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Inquiry Learning

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Pinterest. Teaching Growth Mindset with @sylviaduckworth Sketchnote. 10 Rules For Making An Infographic Effective & Viral. Advertisement We share a lot of infographics here on Bit Rebels.

10 Rules For Making An Infographic Effective & Viral

It’s because we feel it’s one of the most optimized ways to share important information in bite-sized chunks so that consuming it all doesn’t take up too much time. Sometimes an infographic goes viral, and there are of course several reasons and factors that go into that. In order for an infographic to become popular, it’s important to know how to design it. These 10 rules could help push any infographic into popularity. There are situations where an infographic can look absolutely horrible, yet still it catches people’s eye and goes viral. The 10 rules presented in this infographic called 10 Rules That Make An Infographic Cool, Effective And Viral, are sure ways to make your infographic appeal to a whole lot more people. Among these is the importance of identifying both your goals and the audience. Avalanche Infographics’ 10 Rules (Click Infographic To Enlarge) Via: [visual.ly] 21st Century Information Fluency. “Resist Googling” & 5 Other Strategies For Meaningful Modern Research.

“Resist Googling” & 5 Other Strategies For Meaningful Modern Research by Jane Healey, Ph.D It’s the start of a new school year, and many teachers will be planning research projects for their classes.

“Resist Googling” & 5 Other Strategies For Meaningful Modern Research

Inquiry-based learning is one of the current buzz phrases, meaning students should ask and answer questions as a primary method in the classroom. Get Your Grok On. A tool-strand post in an ongoing 2-strand series about Information Literacy How can we foster a “slow search” approach that maximizes what we don’t know through discovery?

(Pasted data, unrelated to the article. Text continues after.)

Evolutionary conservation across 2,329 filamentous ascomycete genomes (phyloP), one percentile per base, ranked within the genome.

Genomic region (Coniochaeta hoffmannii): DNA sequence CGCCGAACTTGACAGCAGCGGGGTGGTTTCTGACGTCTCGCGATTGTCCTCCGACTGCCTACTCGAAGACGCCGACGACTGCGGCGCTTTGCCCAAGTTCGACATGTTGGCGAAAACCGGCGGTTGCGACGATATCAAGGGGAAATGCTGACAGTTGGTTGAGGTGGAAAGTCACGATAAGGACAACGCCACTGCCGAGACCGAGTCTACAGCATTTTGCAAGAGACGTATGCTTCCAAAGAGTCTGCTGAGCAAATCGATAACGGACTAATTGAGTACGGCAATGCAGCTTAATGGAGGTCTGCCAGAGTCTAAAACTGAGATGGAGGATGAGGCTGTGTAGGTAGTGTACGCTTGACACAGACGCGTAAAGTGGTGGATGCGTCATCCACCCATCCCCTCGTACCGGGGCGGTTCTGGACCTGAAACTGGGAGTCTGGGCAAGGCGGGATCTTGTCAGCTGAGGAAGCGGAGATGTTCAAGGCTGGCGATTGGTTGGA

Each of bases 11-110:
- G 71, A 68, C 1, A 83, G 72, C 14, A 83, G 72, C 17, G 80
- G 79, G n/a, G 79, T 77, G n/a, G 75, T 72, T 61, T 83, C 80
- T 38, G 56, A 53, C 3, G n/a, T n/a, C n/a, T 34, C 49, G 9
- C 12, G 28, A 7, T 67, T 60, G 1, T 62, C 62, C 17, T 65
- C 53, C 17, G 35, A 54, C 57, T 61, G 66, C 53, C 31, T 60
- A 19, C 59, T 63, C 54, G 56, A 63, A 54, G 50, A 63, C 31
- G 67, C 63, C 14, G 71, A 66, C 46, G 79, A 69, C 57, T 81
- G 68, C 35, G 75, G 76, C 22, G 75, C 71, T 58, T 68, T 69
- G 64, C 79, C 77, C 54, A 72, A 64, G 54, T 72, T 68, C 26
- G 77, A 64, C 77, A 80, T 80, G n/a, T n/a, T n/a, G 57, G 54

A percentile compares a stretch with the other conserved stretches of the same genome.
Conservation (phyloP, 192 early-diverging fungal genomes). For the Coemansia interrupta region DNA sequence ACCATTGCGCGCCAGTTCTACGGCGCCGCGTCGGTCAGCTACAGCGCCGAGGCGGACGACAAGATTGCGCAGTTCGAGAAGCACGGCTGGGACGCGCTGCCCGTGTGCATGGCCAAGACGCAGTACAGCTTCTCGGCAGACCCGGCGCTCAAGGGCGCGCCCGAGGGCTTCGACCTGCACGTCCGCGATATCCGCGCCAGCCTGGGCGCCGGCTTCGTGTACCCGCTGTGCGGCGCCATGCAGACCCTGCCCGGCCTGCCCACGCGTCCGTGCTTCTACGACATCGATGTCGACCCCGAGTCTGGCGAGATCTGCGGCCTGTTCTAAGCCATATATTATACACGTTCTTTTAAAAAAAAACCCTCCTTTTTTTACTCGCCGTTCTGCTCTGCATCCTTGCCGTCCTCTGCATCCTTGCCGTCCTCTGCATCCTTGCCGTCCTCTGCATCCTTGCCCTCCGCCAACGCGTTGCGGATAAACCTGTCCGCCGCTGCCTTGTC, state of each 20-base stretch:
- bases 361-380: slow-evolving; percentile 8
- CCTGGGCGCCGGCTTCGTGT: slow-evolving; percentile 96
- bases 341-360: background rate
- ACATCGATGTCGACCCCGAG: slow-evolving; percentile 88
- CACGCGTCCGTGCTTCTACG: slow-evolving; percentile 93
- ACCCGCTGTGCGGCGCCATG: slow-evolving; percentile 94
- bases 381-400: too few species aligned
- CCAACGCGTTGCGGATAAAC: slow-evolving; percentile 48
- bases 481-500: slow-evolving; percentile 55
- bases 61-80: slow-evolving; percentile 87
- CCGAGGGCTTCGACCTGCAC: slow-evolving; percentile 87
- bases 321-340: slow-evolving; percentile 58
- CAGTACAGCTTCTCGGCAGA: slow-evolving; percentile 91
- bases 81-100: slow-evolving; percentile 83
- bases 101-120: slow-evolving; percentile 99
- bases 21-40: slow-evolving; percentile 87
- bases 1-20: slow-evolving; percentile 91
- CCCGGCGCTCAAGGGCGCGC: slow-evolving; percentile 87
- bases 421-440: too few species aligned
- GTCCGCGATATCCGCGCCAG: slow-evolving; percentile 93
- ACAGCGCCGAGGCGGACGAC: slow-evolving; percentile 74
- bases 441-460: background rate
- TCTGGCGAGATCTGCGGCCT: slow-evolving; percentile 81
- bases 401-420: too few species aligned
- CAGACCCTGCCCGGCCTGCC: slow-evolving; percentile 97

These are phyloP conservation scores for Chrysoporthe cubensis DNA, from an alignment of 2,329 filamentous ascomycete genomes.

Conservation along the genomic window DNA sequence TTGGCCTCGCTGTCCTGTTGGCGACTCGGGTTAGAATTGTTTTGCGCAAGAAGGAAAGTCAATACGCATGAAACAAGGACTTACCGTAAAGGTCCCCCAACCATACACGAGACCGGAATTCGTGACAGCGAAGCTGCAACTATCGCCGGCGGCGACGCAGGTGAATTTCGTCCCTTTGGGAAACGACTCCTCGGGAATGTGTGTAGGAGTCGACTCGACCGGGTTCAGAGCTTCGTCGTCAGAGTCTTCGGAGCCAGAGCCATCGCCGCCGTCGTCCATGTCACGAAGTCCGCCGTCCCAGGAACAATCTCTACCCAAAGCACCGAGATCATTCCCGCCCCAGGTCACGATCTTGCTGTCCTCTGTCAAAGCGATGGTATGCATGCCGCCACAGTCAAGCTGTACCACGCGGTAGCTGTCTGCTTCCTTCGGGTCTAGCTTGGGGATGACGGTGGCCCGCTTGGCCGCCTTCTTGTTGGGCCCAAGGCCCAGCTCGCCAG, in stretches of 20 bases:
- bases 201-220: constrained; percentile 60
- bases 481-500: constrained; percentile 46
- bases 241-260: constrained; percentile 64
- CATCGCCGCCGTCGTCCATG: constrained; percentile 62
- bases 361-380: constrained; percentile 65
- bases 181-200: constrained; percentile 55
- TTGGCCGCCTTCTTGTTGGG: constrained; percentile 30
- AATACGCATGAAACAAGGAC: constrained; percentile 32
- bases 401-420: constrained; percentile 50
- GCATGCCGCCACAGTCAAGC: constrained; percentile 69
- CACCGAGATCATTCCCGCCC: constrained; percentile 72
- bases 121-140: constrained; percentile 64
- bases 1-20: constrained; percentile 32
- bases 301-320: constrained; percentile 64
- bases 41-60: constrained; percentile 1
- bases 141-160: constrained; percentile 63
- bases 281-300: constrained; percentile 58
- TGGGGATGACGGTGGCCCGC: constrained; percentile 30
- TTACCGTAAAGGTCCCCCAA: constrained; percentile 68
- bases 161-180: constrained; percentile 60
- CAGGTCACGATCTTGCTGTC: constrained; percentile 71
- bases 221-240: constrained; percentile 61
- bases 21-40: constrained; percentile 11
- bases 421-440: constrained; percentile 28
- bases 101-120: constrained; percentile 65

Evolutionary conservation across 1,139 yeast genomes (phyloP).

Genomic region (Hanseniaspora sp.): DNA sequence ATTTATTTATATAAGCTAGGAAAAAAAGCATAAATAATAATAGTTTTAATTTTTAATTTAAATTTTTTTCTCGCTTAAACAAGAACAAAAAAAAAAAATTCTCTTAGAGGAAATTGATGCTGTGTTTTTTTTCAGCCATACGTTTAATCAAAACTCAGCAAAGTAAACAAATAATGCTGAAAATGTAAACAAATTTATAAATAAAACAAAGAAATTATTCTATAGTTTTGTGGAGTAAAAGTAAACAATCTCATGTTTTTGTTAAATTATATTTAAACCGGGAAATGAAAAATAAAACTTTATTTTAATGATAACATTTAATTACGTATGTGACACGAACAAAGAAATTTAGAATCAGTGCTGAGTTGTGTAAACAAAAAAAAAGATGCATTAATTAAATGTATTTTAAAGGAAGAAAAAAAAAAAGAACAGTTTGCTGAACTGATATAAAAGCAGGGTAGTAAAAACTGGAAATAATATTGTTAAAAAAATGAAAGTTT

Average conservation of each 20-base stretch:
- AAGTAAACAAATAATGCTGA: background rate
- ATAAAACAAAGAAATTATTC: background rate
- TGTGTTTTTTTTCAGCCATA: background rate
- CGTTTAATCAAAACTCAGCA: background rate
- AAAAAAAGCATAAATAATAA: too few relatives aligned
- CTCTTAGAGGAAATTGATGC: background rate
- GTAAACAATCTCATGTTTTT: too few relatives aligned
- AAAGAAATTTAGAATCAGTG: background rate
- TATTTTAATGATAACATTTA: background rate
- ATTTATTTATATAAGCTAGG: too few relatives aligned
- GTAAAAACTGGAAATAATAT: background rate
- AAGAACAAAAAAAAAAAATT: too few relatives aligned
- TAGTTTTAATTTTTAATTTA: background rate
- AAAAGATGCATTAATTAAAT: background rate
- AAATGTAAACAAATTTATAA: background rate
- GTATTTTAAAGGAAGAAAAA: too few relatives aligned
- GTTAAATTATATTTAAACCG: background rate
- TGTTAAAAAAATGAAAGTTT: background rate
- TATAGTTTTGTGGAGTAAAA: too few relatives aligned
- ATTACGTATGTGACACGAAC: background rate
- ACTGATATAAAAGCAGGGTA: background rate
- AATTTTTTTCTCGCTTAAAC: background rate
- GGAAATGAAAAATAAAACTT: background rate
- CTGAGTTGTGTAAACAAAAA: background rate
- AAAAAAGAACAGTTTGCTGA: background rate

Get Your Grok On

How can we take advantage of what we don’t know and use it more effectively in developing a search strategy? How can the quest for quality also be built into the quest for information? Fact or Fiction? Kids like to search Google—and they think they are pretty good at it.Kids like to search Google using questions instead of keywords, terms or concepts.Kids expect to get acceptable answers to their questions—and tend to accept what they get. Fostering Student Questions: Strategies for Inquiry-Based Learning. Ramsey Musallam’s TED Talk on his "3 Rules to Spark Learning" inspires the need to foster students' curiosity.

Fostering Student Questions: Strategies for Inquiry-Based Learning

As educators, we want them to ask questions and explore their ideas, which can lead to a rich inquiry-based classroom. From young children whose mantra for everything is "Why? " to teens that require effective inquiry skills as part of their preparation for successful post-secondary life, this need is high. But our challenge is where to begin. Here are four protocols to help jump-start a culture of fostering student inquiry that, in turn, fosters questions and ideas. 1. The Question Formulation Technique offers a starting place to teach students how to construct questions that meet their needs. 2.